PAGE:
Making soap from water, fat, and wood ash

Before I first made soap I read 11 instructional articles and watched two videos online. These are linked at the end of the post.

While the articles were helpful, my lye to fat ratios were significantly different.

I also found that my lye and fat made a hard bar soap whereas most people ended up with a liquid soap. If they wanted a bar soap they had to add salt or some other additive. Something in my soil/wood/ashes led to a harder bar soap as the end result.

Additionally, I found that if I cooked off all of the water, as was advised in some of the instructions, my soap tended to crack. I now leave a little water in my soap.

This is how I think of making soap after completing a few batches…

There are three components: water, lye, and rendered fat.

You can use one of the recipes (linked below) for starting ratios but ultimately you will need to develop your own ratios because each batch of lye is different. The type of fat may effect outcomes too. Therefore it is more important to know how to identify the signs that indicate when the ratios are out of balance so you can make adjustments.

One of the other things that I learned that wasn’t very clear from the online instructions is that you can always remelt down the soap and add components until you get it right. Keep track of your ratios and adjustments as this will give you a good idea of where to start for the next batch. If you use the same ingredients and the same batch of lye, you can develop an accurate recipe.

First I’ll cover how to make and acquire the components. Then I’ll go over how to combine them.


I collected wood ash from deciduous trees: willow, chicai (spelling?), and some poplar. Hardwood trees are generally recommended as they produce a stronger lye from their ashes. The willow and poplar are not very dense but are considered “hardwoods.” I avoided pine and similar evergreens (“softwoods”) because the resins are not supposed to be good for soap making.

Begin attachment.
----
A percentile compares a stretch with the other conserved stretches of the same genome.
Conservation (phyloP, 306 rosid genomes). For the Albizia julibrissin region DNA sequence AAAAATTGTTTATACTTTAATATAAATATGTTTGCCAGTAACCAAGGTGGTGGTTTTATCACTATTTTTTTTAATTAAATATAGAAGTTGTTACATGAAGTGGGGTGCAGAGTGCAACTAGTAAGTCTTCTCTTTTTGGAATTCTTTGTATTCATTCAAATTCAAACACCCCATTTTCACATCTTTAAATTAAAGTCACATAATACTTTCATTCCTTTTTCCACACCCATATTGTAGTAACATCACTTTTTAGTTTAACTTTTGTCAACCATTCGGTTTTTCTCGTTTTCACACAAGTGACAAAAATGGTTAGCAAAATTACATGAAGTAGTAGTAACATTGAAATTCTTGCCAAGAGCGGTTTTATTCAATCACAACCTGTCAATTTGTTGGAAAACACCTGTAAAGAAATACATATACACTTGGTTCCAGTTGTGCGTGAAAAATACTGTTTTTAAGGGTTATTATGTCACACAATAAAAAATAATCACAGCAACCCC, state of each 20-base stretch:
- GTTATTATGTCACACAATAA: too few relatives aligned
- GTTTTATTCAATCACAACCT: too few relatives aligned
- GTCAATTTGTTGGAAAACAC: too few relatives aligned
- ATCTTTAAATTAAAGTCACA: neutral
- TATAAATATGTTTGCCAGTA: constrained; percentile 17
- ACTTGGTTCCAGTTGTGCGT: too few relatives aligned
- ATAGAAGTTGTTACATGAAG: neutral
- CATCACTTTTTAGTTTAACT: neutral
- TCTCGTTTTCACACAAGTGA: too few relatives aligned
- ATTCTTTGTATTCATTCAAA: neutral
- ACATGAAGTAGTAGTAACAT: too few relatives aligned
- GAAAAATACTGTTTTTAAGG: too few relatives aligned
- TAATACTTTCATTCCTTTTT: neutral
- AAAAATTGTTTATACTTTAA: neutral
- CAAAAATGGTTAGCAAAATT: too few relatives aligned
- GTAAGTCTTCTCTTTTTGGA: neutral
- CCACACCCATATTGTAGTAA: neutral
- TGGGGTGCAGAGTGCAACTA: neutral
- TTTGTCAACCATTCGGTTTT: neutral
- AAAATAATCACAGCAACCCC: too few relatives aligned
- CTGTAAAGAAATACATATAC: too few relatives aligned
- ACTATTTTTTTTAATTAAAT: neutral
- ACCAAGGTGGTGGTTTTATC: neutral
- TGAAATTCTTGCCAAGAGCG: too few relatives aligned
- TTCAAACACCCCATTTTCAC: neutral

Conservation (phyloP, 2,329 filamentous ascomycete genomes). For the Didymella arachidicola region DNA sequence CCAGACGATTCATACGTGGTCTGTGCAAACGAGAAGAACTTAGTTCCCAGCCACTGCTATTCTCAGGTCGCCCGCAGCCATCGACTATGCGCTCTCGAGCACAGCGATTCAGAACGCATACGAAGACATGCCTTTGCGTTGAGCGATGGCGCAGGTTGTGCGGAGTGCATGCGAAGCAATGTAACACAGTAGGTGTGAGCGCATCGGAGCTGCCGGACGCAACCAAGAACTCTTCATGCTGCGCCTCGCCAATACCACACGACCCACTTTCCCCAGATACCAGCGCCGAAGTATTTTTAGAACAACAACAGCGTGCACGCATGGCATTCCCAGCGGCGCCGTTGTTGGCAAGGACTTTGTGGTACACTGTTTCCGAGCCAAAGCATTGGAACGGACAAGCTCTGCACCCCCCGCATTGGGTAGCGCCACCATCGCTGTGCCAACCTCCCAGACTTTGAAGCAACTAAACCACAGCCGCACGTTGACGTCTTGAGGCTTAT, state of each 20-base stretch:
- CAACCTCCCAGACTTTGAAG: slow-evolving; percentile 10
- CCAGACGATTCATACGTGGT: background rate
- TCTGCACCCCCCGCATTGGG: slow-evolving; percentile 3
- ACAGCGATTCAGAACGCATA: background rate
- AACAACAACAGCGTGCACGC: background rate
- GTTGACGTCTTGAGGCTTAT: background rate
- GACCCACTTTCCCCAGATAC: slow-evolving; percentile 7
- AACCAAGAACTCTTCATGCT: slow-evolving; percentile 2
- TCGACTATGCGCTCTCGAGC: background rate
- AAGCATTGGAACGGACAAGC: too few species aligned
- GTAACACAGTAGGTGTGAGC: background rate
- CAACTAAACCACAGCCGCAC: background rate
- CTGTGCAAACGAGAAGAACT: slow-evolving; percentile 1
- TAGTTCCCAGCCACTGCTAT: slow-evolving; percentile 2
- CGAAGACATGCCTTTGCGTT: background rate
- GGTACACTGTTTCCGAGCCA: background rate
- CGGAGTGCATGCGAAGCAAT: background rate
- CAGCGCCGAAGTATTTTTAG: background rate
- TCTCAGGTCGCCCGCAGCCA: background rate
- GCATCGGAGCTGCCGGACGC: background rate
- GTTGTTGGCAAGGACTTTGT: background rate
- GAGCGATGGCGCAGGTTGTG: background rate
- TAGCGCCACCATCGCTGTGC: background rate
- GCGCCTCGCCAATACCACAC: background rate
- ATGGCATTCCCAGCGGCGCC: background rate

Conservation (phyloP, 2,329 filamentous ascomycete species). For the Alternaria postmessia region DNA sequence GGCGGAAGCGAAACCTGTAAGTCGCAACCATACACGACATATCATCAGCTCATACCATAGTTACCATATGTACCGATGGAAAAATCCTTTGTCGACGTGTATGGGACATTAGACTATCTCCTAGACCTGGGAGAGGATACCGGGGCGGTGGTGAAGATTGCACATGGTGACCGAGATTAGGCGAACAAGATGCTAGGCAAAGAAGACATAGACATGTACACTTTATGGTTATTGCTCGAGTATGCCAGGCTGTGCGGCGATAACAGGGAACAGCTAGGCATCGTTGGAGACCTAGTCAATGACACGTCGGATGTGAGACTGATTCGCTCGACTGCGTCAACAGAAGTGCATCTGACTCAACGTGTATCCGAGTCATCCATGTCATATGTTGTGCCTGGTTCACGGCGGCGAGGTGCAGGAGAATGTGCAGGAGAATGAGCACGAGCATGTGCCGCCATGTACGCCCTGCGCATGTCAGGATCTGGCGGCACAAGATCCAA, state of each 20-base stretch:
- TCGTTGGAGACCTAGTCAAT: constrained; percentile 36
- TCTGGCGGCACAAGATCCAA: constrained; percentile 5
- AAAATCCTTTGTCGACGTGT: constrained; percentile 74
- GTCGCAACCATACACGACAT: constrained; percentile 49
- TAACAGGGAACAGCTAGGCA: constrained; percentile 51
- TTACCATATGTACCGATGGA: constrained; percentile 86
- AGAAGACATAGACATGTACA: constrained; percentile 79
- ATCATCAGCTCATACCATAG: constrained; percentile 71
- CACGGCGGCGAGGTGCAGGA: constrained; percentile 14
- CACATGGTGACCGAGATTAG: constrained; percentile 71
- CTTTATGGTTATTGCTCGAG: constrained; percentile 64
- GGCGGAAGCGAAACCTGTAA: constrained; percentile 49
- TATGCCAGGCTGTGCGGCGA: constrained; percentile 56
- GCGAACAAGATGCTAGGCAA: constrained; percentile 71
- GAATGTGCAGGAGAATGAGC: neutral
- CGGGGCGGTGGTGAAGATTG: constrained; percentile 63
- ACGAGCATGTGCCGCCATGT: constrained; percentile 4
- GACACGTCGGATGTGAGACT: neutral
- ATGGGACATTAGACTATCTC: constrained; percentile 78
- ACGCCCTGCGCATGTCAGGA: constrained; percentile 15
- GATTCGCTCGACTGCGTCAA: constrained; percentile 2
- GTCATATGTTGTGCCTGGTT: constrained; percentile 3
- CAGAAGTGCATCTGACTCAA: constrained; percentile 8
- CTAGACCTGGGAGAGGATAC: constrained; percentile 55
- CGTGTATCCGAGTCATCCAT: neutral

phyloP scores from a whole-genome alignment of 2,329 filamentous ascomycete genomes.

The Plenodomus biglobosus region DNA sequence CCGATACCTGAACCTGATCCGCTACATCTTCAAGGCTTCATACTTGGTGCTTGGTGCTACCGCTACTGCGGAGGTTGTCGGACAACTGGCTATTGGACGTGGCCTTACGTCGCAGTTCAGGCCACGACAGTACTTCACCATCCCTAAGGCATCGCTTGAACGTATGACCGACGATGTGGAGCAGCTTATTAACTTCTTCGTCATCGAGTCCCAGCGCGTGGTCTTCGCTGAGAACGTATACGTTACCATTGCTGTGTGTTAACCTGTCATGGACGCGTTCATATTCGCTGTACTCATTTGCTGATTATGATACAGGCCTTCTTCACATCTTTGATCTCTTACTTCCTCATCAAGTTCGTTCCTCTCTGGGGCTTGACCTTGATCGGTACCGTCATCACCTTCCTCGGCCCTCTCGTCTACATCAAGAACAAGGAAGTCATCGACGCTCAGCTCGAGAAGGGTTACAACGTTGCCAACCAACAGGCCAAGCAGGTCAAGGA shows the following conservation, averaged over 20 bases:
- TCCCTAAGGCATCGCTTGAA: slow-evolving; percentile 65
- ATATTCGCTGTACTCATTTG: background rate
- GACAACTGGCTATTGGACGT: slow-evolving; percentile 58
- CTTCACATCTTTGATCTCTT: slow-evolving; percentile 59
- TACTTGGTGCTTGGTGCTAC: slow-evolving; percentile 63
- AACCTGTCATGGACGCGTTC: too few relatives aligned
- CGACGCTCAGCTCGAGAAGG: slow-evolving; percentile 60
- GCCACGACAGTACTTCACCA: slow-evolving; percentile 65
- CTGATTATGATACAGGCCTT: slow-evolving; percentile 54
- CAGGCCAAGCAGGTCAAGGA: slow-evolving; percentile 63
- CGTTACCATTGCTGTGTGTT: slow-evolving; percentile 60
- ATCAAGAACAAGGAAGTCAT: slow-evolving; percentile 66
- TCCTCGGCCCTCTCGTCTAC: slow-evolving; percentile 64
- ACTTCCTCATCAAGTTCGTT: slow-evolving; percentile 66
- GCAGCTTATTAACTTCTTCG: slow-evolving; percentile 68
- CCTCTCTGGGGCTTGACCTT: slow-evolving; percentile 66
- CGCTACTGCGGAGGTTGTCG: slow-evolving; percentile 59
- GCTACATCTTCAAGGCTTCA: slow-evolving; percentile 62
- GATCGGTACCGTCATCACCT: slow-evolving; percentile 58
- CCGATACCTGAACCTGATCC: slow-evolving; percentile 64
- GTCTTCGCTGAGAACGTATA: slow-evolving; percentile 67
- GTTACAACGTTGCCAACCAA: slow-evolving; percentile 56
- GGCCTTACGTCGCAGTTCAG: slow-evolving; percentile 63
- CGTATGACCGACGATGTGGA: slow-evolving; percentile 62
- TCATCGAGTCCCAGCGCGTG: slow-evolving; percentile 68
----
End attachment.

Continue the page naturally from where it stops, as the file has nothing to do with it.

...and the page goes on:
After obtaining about 8-9 gallons (36 liters) of ash, I began the leaching process.

I put the ash through a home made sifter to remove the charcoal. Some internet sources claimed that the charcoal made no difference, others claimed that removing the charcoal produced a lighter color soap and improved the quality of the lye.

This picture shows my ash sifter. There are two metal buckets, one smaller that sits inside the bigger bucket.

The bigger bottom bucket collects the sifted ashes.

The smaller top bucket has many 1/4 inch holes drilled into it. (Note: I recommend a slightly smaller hole size, as charcoal chunks bigger than I’d prefer still get through the 1/4 inch holes.)

This is a picture of the coals retained in the top bucket after the ash was sifted. The ash from the wood stove is placed in the small bucket with holes. This small bucket is shaken over the big bucket until the ash has fallen through.

In this picture above I am using a pot as a measuring device. I poured ash from the metal can into the pot. On the left is a 5-gallon (20 liter) bucket lined with a pillow case. I make sure that the pillowcase reaches the bottom of the bucket as I want the ashes to sit in the bottom for this part.

I put 3 pot-fulls of ash into the 5-gallon (20 liter) pillowcase lined bucket.